- As always, revise and edit your poem! Share it with someone you trust and get feedback on what could be changed to make your verse more impactful.
Why Do Writers Write Odes?
Odes are used in order to express a writer’s appreciation for something. In some cases, this is something lofty, as is traditional. But, in other cases, such as with Pablo Neruda’s odes, he focuses in on incredibly important things that are generally overlooked. In his case, he thinks about suits, socks, thread, and more. Odes generally have a wide appeal, tapping into feelings that are common amongst a larger segment of the population. Contemporary poets recognized a need to move away from elaborate odes dedicated to transcendent feelings and towards more relatable subject matter.
Examples of Odes
There are a few well-known examples of a Pindaric ode, including William Wordsworth’s ‘Ode: Intimations of Immortality from Reflections of Early Childhood.’ Take a look at these lines from that ode:
There was a time when meadow, grove, and stream,
The earth, and every common sight,
To me did seem
Apparelled in celestial light,
The glory and the freshness of a dream.
The poet is looking back on the past, remembering a time in which the natural world pleased his spirit and eased his heart. That time is no more though. He looks around him at all of humanity and mourns our inability to appreciate the natural world. The “ode” is directed at a love for the natural world and elegizes the loss of its place within the human heart. Another fairly well-known example of a Pindaric ode is Thomas Gray’s ‘The Progress of Poesy’.
Take a look at ‘Ode on Solitude’ by Alexander Pope as an example of Horatian Ode,
Happy the man, whose wish and care
A few paternal acres bound,
Content to breathe his native air,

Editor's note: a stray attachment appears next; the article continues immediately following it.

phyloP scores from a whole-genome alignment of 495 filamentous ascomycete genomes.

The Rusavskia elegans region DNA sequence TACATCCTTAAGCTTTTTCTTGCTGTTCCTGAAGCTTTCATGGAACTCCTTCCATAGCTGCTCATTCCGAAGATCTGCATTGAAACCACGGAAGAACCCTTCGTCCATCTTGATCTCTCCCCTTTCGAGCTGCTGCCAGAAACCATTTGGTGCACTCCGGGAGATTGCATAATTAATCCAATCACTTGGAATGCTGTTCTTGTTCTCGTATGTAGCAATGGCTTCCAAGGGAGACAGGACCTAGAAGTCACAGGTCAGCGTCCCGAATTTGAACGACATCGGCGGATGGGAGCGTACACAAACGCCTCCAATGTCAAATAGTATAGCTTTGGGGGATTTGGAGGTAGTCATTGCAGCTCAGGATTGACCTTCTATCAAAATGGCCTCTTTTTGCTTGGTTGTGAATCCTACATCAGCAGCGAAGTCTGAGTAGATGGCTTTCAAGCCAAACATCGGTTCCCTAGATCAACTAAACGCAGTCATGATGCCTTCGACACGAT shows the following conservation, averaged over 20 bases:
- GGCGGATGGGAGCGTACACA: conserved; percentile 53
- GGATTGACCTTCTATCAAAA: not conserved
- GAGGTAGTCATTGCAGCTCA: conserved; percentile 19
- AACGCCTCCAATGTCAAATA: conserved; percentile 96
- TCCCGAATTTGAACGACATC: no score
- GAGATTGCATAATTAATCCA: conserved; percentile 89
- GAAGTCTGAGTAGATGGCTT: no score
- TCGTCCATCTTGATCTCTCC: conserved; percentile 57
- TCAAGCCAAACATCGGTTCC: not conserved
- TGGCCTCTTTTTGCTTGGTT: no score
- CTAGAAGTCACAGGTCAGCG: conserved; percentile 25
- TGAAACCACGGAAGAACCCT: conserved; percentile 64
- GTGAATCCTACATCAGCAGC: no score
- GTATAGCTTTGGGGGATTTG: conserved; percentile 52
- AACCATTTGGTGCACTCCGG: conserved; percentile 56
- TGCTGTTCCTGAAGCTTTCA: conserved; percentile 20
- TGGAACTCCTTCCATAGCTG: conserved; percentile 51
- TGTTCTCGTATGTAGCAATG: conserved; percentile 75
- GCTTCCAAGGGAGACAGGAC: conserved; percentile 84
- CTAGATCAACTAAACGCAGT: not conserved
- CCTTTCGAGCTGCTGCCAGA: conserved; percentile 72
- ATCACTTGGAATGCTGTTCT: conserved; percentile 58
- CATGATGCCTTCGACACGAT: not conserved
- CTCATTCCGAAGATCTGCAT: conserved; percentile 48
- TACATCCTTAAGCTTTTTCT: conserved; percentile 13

In his own ground.
In these lines, and throughout the poem, Pope expresses his appreciation for solitude and the peace it can bring about.
Keats’ odes are some of the most famous examples of the irregular ode form. Here are a few lines from Keats’ ode ‘Ode to a Nightingale’ written in 1819:
Thou wast not born for death, immortal Bird!
No hungry generations tread thee down;
The voice I hear this passing night was heard
In ancient days by emperor and clown:
Perhaps the self-same song that found a path
Through the sad heart of Ruth, when, sick for home,
This is only one small part of what many lovers of poetry consider to be Keats’ best ode. It is dedicated, as the title suggests, to a nightingale. Throughout the poem, Keats touches on themes of life, death, and the fleeting nature of pleasure.
Other Examples of Odes
Make sure to check out these fantastic examples of odes on a variety of subjects:
- ‘Ode to a Grecian Urn’ by John Keats
- ‘Ode to the West Wind’ by Percy Bysshe Shelley
- ‘The Lady to Her Guitar’ by Emily Brontë
- ‘Ode to Thread’ by Pablo Neruda
- ‘Ode on a Grayson Perry Urn’ by Tim Turnbull
Although there are no words that mean exactly the same thing as ode, some words that readers might find alongside “ode” are verse, ballad, composition, poesy, song, and lyric.
Related Literary Terms
- Allegory – a narrative found in verse and prose in which a character or event is used to speak about a broader theme.
- Ballad – is a kind of verse, sometimes narrative in nature, often set to music and developed from 14th and 15th-century minstrelsy.
- Elegy – in literature, is a poem or song that is written in dedication to someone who has died.
- Figurative Language – refers to figures of speech that are used in order to improve a piece of writing.